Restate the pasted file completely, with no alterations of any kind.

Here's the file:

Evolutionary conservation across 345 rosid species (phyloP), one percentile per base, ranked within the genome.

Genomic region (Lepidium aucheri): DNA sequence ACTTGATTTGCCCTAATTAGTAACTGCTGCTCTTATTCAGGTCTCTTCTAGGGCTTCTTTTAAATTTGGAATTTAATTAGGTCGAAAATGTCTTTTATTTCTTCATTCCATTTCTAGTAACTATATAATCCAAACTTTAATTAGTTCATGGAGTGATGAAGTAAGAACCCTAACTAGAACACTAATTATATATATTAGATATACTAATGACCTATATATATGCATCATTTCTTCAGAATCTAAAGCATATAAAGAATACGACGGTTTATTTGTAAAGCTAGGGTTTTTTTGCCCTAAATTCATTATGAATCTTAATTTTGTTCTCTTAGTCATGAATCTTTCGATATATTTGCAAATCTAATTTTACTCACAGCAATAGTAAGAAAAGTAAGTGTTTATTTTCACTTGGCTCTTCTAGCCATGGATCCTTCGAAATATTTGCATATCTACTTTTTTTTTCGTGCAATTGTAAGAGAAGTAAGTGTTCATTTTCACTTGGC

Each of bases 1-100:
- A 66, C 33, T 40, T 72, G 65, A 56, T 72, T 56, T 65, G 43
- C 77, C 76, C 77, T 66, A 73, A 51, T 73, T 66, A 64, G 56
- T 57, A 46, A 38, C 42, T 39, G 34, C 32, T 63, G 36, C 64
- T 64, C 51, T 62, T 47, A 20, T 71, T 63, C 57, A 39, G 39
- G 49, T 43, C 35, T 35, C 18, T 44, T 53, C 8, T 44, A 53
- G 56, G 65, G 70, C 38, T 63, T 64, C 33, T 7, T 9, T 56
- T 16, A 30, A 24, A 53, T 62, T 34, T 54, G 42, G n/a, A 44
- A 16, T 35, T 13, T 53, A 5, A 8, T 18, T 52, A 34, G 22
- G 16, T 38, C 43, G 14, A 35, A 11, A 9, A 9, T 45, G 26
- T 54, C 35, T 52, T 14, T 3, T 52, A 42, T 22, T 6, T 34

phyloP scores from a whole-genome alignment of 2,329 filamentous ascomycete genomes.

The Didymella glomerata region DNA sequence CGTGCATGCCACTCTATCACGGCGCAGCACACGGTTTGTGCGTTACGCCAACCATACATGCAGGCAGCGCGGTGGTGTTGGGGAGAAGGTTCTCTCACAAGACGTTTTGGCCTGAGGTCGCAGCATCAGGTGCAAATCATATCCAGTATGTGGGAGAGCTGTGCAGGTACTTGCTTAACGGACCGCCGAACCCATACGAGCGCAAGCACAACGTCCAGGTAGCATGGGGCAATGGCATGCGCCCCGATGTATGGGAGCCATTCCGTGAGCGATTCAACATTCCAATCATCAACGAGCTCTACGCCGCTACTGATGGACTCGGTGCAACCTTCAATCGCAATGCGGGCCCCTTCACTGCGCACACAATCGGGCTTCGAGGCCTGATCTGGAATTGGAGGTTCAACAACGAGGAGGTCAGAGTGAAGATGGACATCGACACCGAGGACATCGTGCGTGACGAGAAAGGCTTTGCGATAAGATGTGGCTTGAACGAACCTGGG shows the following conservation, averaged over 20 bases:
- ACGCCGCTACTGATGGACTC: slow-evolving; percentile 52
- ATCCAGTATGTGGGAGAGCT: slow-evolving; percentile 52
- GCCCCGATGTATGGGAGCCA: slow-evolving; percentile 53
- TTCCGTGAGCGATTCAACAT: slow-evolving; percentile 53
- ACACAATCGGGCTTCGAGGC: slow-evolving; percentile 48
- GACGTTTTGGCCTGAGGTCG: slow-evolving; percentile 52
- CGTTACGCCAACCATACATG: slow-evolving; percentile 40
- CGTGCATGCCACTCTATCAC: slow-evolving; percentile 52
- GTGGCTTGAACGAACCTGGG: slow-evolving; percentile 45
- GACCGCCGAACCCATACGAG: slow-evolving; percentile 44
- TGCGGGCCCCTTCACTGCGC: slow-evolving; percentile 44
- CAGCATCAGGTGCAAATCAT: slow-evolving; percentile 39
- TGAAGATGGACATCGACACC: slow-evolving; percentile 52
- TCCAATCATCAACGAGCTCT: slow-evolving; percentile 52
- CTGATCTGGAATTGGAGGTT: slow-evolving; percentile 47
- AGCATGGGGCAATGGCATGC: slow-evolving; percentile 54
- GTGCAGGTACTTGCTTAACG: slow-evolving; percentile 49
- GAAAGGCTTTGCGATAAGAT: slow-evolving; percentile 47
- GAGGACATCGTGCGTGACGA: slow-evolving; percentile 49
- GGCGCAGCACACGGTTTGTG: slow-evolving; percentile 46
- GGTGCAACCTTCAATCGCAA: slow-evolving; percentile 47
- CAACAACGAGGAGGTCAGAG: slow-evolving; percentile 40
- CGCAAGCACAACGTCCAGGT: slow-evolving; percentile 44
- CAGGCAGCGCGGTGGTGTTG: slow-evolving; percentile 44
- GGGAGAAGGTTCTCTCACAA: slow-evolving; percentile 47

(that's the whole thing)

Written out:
Evolutionary conservation across 345 rosid species (phyloP), one percentile per base, ranked within the genome.

Genomic region (Lepidium aucheri): DNA sequence ACTTGATTTGCCCTAATTAGTAACTGCTGCTCTTATTCAGGTCTCTTCTAGGGCTTCTTTTAAATTTGGAATTTAATTAGGTCGAAAATGTCTTTTATTTCTTCATTCCATTTCTAGTAACTATATAATCCAAACTTTAATTAGTTCATGGAGTGATGAAGTAAGAACCCTAACTAGAACACTAATTATATATATTAGATATACTAATGACCTATATATATGCATCATTTCTTCAGAATCTAAAGCATATAAAGAATACGACGGTTTATTTGTAAAGCTAGGGTTTTTTTGCCCTAAATTCATTATGAATCTTAATTTTGTTCTCTTAGTCATGAATCTTTCGATATATTTGCAAATCTAATTTTACTCACAGCAATAGTAAGAAAAGTAAGTGTTTATTTTCACTTGGCTCTTCTAGCCATGGATCCTTCGAAATATTTGCATATCTACTTTTTTTTTCGTGCAATTGTAAGAGAAGTAAGTGTTCATTTTCACTTGGC

Each of bases 1-100:
- A 66, C 33, T 40, T 72, G 65, A 56, T 72, T 56, T 65, G 43
- C 77, C 76, C 77, T 66, A 73, A 51, T 73, T 66, A 64, G 56
- T 57, A 46, A 38, C 42, T 39, G 34, C 32, T 63, G 36, C 64
- T 64, C 51, T 62, T 47, A 20, T 71, T 63, C 57, A 39, G 39
- G 49, T 43, C 35, T 35, C 18, T 44, T 53, C 8, T 44, A 53
- G 56, G 65, G 70, C 38, T 63, T 64, C 33, T 7, T 9, T 56
- T 16, A 30, A 24, A 53, T 62, T 34, T 54, G 42, G n/a, A 44
- A 16, T 35, T 13, T 53, A 5, A 8, T 18, T 52, A 34, G 22
- G 16, T 38, C 43, G 14, A 35, A 11, A 9, A 9, T 45, G 26
- T 54, C 35, T 52, T 14, T 3, T 52, A 42, T 22, T 6, T 34

phyloP scores from a whole-genome alignment of 2,329 filamentous ascomycete genomes.

The Didymella glomerata region DNA sequence CGTGCATGCCACTCTATCACGGCGCAGCACACGGTTTGTGCGTTACGCCAACCATACATGCAGGCAGCGCGGTGGTGTTGGGGAGAAGGTTCTCTCACAAGACGTTTTGGCCTGAGGTCGCAGCATCAGGTGCAAATCATATCCAGTATGTGGGAGAGCTGTGCAGGTACTTGCTTAACGGACCGCCGAACCCATACGAGCGCAAGCACAACGTCCAGGTAGCATGGGGCAATGGCATGCGCCCCGATGTATGGGAGCCATTCCGTGAGCGATTCAACATTCCAATCATCAACGAGCTCTACGCCGCTACTGATGGACTCGGTGCAACCTTCAATCGCAATGCGGGCCCCTTCACTGCGCACACAATCGGGCTTCGAGGCCTGATCTGGAATTGGAGGTTCAACAACGAGGAGGTCAGAGTGAAGATGGACATCGACACCGAGGACATCGTGCGTGACGAGAAAGGCTTTGCGATAAGATGTGGCTTGAACGAACCTGGG shows the following conservation, averaged over 20 bases:
- ACGCCGCTACTGATGGACTC: slow-evolving; percentile 52
- ATCCAGTATGTGGGAGAGCT: slow-evolving; percentile 52
- GCCCCGATGTATGGGAGCCA: slow-evolving; percentile 53
- TTCCGTGAGCGATTCAACAT: slow-evolving; percentile 53
- ACACAATCGGGCTTCGAGGC: slow-evolving; percentile 48
- GACGTTTTGGCCTGAGGTCG: slow-evolving; percentile 52
- CGTTACGCCAACCATACATG: slow-evolving; percentile 40
- CGTGCATGCCACTCTATCAC: slow-evolving; percentile 52
- GTGGCTTGAACGAACCTGGG: slow-evolving; percentile 45
- GACCGCCGAACCCATACGAG: slow-evolving; percentile 44
- TGCGGGCCCCTTCACTGCGC: slow-evolving; percentile 44
- CAGCATCAGGTGCAAATCAT: slow-evolving; percentile 39
- TGAAGATGGACATCGACACC: slow-evolving; percentile 52
- TCCAATCATCAACGAGCTCT: slow-evolving; percentile 52
- CTGATCTGGAATTGGAGGTT: slow-evolving; percentile 47
- AGCATGGGGCAATGGCATGC: slow-evolving; percentile 54
- GTGCAGGTACTTGCTTAACG: slow-evolving; percentile 49
- GAAAGGCTTTGCGATAAGAT: slow-evolving; percentile 47
- GAGGACATCGTGCGTGACGA: slow-evolving; percentile 49
- GGCGCAGCACACGGTTTGTG: slow-evolving; percentile 46
- GGTGCAACCTTCAATCGCAA: slow-evolving; percentile 47
- CAACAACGAGGAGGTCAGAG: slow-evolving; percentile 40
- CGCAAGCACAACGTCCAGGT: slow-evolving; percentile 44
- CAGGCAGCGCGGTGGTGTTG: slow-evolving; percentile 44
- GGGAGAAGGTTCTCTCACAA: slow-evolving; percentile 47